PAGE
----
One after another, the drivers tip their trucks into a cavernous concrete pit. Above, a giant claw grabs bags of rubbish, piling them high.
But these aren’t just mounds of waste, they’re mountains of money. Because, while it might smell off, this is all part of Britain’s thriving trade in trash.
Amazingly, what we bin others actually want to buy.
We’ve come to a plant run by Suez near Bristol, which collects rubbish from all over the south.
Some is burnt in a furnace, sending steam down miles of pipes to turn a turbine and generate power which can then be sold into the grid.
Nearby, a separate plant also sorts recyclables and packages them up into bundles of profit, ready to be shipped out and cashed in.
But whether it’s burned or baled, Britain can’t reuse its waste as fast as it generates it. Which is why every year we send millions of tonnes to the EU instead.
Germany, Sweden and the Netherlands are our biggest customers, turning our waste into their own power, while recyclables are exported via Rotterdam to markets all over the world.
Currently of course, the trash trade within the EU is tariff free. Which is why they hold their noses here at the prospect of Brexit ending without a deal.
One of the managers at Suez, Dr Adam Read, tells me: "No deal's not good, not good for us, (the) transition period will be scary.
"What do we do on that day one? What happens? Where does that material go? We can have logjams in the system operating with Europe and beyond. We need a plan."
The way the waste industry works is complex.
Some of our rubbish is actually classed as a service rather than goods, depending on how it's used the other end.
But whatever the product, the fear is over tariffs and taxes.
The government isn’t issuing specific technical papers to the industry - like it is to others in the coming days - about the impact of a no deal Brexit.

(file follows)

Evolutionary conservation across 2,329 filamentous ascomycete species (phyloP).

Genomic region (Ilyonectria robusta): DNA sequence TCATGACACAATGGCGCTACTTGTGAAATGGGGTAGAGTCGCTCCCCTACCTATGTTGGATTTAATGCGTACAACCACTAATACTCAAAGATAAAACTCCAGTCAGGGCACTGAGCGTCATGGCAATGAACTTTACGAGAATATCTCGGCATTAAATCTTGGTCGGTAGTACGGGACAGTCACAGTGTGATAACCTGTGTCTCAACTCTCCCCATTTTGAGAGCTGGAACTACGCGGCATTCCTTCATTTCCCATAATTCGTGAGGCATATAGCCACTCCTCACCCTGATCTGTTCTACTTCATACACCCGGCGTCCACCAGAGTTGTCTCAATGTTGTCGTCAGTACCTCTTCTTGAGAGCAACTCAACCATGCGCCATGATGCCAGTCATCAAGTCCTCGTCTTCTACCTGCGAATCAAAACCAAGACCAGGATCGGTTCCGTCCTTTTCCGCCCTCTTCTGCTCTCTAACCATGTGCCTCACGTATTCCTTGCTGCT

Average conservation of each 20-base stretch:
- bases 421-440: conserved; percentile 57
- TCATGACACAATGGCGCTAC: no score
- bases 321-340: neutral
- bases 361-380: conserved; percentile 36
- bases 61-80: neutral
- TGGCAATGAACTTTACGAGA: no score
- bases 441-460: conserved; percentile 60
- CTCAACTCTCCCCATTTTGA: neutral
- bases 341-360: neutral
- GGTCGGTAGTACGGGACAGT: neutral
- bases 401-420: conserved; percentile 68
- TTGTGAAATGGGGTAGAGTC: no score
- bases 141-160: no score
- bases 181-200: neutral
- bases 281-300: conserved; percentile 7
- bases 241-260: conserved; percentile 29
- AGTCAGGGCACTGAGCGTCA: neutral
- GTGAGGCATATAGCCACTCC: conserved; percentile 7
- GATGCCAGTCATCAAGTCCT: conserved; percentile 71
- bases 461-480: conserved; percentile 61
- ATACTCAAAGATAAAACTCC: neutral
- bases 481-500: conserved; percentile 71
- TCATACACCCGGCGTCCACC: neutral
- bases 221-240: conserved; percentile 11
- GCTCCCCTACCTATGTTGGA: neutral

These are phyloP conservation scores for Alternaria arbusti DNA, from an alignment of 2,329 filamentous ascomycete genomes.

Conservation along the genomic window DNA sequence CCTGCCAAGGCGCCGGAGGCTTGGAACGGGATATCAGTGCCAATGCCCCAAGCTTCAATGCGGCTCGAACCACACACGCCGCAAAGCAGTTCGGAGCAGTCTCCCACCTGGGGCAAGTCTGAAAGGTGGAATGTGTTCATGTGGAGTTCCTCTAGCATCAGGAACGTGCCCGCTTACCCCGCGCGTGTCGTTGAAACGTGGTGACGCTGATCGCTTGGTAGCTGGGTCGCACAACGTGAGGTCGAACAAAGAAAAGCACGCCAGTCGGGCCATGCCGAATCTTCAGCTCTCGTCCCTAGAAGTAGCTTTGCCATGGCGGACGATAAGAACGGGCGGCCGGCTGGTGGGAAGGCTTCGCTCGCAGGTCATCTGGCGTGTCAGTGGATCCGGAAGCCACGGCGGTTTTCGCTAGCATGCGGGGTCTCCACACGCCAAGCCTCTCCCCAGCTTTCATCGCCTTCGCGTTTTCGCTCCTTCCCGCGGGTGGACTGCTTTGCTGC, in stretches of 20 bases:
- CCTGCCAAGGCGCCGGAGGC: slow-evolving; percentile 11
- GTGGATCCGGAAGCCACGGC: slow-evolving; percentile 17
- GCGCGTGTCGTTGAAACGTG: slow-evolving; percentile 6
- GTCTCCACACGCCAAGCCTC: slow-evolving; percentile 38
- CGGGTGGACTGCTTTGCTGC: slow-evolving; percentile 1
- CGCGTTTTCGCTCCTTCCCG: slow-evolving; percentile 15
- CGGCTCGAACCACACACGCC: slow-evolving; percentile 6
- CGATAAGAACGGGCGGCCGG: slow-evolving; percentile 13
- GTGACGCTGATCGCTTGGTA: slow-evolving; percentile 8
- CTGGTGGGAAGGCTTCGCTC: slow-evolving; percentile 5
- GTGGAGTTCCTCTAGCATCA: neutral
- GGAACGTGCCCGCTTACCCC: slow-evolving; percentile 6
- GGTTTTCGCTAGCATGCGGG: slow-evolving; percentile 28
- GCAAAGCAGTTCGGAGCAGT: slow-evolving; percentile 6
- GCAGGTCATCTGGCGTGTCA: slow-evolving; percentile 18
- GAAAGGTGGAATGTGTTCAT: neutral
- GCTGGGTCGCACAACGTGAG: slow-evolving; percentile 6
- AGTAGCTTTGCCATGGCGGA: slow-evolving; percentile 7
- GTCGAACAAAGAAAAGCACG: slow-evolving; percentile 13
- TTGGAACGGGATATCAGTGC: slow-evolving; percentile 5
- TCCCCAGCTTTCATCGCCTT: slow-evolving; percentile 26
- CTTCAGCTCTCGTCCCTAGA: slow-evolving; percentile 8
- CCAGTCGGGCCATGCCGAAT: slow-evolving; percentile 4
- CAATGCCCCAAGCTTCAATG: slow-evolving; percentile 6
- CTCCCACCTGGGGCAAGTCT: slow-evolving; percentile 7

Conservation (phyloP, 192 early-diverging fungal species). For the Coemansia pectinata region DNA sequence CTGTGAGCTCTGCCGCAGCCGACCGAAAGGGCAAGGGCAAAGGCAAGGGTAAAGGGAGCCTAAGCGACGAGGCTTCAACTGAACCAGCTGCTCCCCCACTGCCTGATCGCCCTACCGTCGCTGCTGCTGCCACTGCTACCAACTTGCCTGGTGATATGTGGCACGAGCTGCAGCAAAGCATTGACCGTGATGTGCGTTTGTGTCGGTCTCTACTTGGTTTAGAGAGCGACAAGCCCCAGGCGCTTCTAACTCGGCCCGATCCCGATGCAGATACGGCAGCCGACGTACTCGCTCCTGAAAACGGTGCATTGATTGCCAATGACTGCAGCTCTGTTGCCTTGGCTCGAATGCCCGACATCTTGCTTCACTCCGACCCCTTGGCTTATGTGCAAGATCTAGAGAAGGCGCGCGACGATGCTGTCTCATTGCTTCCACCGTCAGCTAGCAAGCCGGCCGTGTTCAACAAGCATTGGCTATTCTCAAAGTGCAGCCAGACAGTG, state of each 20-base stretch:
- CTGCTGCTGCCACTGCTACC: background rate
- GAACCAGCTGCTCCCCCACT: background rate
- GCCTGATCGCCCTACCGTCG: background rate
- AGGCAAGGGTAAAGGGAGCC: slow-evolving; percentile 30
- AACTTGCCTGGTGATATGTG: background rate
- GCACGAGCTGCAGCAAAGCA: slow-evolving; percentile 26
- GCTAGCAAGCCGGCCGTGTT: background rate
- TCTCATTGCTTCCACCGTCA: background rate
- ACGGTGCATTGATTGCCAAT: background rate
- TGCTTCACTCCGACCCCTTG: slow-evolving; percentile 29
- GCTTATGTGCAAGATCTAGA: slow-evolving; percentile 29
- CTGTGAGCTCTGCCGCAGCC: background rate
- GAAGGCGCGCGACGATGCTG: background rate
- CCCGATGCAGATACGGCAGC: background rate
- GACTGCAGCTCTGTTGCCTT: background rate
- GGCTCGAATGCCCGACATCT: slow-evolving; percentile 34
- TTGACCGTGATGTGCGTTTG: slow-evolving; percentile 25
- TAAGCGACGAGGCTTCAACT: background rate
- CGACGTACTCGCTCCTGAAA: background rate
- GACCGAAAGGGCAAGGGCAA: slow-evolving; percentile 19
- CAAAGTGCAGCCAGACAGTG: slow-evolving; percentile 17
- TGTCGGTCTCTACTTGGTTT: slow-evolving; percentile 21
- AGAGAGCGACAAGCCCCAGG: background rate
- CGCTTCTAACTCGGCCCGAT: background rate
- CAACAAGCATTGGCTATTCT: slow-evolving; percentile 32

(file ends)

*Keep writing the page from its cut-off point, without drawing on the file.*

But refuse companies are worried enough by the little guidance they have been given.
Documents seen by ITV News show the government has warned the industry of tariffs of up to 7.5% on waste we export to the EU if we can’t strike a free trade deal.
Throw in potential taxes on services and administrative problems at ports, and British waste suddenly starts to look like expensive rubbish.
And if it’s no longer economically viable for Europe to import our trash, it’ll stay here instead. Which would not be so bad if there was somewhere to put it.
There could be another 400 trucks per day driving round looking for landfill, which is increasingly hard to find and comes at a cost not just to the environment but to councils and businesses too.
Inevitably, that would be passed on to customers and taxpayers. Some councils may even need to cut back on what they collect.
The government insists that other international agreements like the Basel Convention (which have nothing to do with our EU membership) will at least smooth some of the uncertainty.
But these wouldn’t cover the cost of importing and exporting.
Joe Papineschi, a Waste Consultant at Eunomia which leads much of the research in this area, says businesses have every right to be worried.
But in the long run, he tells me, there could actually be opportunities too.
"The big prize is to make our economy more circular, to effectively use more of our own waste material within our own economy," Mr Papineschi explains.
"That has a lot of economic benefits in terms of jobs and economic growth but also has a lot of environmental benefits."
But he adds that building new infrastructure to recycle or reuse our waste here in Britain would take time we really don’t have.
Suez say their plants generally require five to seven years of planning and building at least.
And with just a few months left of the negotiations before the road runs out, the waste industry is insisting a Brexit deal is one thing we can’t afford to throw away.